The disadvantage of N gauge is that it is so small. Because N gauge is so small it is very difficult to include many of the small details that it is possible to include in the larger scales. Even when you find a way to include the small detail you are very likely wasting effort because it will be so small that many people will not be aware that its there (except for you of course). Therefore the aim with N gauge should be the broad picture rather than the smaller details. N gauge can be used for small shunting layouts but does not appear as realistic as can be achieved with a larger scale. N gauge works best with long trains and plenty of open countryside. Thus it (paradoxically) really needs more room than layouts built in the larger scales.
There is a reasonable amount of ready to run stock available in N gauge, especially for those who model American. Kits and scratch building components also exist although constructing models is made more difficult by the smaller size of the models.
There are other scales that some people work in which have advantages and disadvantages all of their own but these scales are not commonly available to the beginner and hence have been specifically chosen to satisfy the particular requirements of the people using them in order to satisfy some particular requirement that the particular modeller has.
Most of these "specialist" scales have little, if any, ready to run stock available. Some of these scales are more popular with people Modelling particular prototypes and have a large range of ready to run stock for their given prototype and nothing else. Some are designed so as to be able to make use of many of the kits and scratch building components that are primarily intended for one of the other scales. In any case choosing one of these scales also limits some of your other choices (which doesn't matter if the limitations are what you would have chosen anyway).
All of the scales mentioned so far are intended to be used to model standard gauge lines. Not all lines modelled are standard gauge. Some people model broad gauge or narrow gauge. These scales have similar advantages and disadvantages to the standard gauge scales of similar size. Track gauge does however have an effect on what can be done particularly with regard to space requirements.
Narrow gauge seems much more popular than broad gauge. Perhaps this is because it allows the same amount of detail as a standard gauge layout in the same scale but can be squeezed into a smaller space because of shorter trains and tighter curves.
HOn3 (OO9) allows the detail of an HO layout in a fraction of the space. This scale/gauge combination also has the advantage that N gauge track and mechanisms may be used together with HO scale scenic features (in addition to those items supplied by the trade specifically for this gauge).
G gauge requires a similar space to O gauge but permits much more detail.
Both of these scales have a reasonable amount of ready to run stock available for them although the range is not quite as wide as with some of the standard gauge scales that I have mentioned. Many of the kits etc intended for use with standard gauge may also be used or adapted for use with narrow or broad gauge.
Actually there is no scale that is better overall than any other scale. The scale to which various model railways should be built depends entirely on the purpose that the model railway has, the amount of space that the builder has in which to build the layout, and the physical capabilities of the builder. For most modellers the best scale for them to work in is the scale that they are working in now.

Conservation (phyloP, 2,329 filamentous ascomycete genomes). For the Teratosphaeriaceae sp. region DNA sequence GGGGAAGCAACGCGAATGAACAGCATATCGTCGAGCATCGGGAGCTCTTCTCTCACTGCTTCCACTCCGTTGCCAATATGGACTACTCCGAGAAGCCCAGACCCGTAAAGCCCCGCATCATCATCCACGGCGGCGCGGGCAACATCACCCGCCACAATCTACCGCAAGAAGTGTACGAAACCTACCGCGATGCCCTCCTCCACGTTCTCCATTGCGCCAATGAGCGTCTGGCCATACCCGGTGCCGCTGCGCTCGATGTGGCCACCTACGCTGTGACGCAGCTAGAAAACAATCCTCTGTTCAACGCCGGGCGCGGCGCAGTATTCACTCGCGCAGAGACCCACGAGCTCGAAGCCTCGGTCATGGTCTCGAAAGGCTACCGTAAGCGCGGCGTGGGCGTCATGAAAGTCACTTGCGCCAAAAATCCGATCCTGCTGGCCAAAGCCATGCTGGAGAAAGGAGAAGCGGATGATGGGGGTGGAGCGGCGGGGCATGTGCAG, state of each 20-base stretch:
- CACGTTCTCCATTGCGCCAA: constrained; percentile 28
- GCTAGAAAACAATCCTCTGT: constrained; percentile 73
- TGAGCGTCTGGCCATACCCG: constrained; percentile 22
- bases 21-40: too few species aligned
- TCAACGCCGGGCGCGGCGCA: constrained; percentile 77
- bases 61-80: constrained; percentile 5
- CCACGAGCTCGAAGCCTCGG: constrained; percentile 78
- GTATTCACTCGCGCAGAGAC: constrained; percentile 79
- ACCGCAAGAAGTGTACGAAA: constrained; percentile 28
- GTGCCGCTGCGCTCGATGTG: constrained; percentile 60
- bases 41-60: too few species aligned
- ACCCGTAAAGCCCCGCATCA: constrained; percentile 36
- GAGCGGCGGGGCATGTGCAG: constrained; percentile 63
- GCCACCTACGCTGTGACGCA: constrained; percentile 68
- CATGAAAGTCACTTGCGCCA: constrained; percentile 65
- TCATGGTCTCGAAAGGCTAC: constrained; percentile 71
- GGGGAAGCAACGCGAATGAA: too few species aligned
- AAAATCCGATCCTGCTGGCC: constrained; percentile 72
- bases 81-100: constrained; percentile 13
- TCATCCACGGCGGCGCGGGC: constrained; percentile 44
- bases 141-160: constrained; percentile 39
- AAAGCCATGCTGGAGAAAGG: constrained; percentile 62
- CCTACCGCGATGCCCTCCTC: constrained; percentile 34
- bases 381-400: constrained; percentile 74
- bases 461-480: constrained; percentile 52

There is nothing says that you can't build a shunting layout in a space of 5' by 1' in N gauge, its just that you can include a lot more of the small detail if you use O gauge (and be able to see that its there). A 20' by 10' O gauge layout can be built but will you have the time to properly detail it, a similarly sized N gauge layout doesn't need as much detail to look good.
If you are happy with the scale that you are working with now, especially if you have a layout under construction (or perhaps already built) then you have no reason to change.
If you are not yet committed or want to change scales then stop to consider the advantages and disadvantages of the various scales. What is it that you want to achieve and which scale is the most suitable with which to achieve your objectives. You don't even need to agree with me as to what the advantages and disadvantages are. A little thought in choosing the right scale before you start can sometimes make all the difference.
Scale Ratio mm/ft gauge mm 4 1:15 20 3 1:18 17 2 1:23 13 1 1:30.5 10 45 British 1 1:32 9.5 45 Continental 1 1:32 3/8in 1-3/4in American ** O 1:43.5 7 32 O 1:45 6.8 32 Continental O 1:48 1/4in 1-1/4in American Q 1:48 1/4in 1-3/16in S 1:64 3/16in 7/8in OO 1:76.2 4 19 American P4/S4 1:76.2 4 18.83 EM 1:76.2 4 18 ** OO 1:76.2 4 16.5 British ** HO 1:87.1 3.5 16.5 TT 1:100 3 13 Continental TT3 1:101.6 3 12 British TT 1:120 2.54 12 N 1:148 2-1/16 9 British OOO 1:152 2 9.5 ** N 1:160 1.9 9 Z 1:220 1.4 6 SM45 1:19 16 45 SM32 1:19 16 32 ** G 1:22 14 45 LGB OM 1:48 7 22.5 On3 1:48 1/4in 19 O on OO American On2 1:48 7 16.5 Sn3-1/2 1:64 3/16in 16.5 OOn3 1:76.2 4 12 OO on TT (British) ** OO9 1:76.2 4 9 OO British on N OO6 1:76.2 4 6 OO British on Z HOm 1:87.1 3.5 12 HO on TT ** HOn3 1:87.1 3.5 10.5 HOn2-1/2 1:87.1 3.5 9 HO on N HOn2 1:87.1 3.5 6 HO on Z TTn3 1:101.6 3 9 TT3 on N Nm 1:160 1.9 6 N on Z
Note: scales marked ** are discussed in the above article and are the more common scales in use today.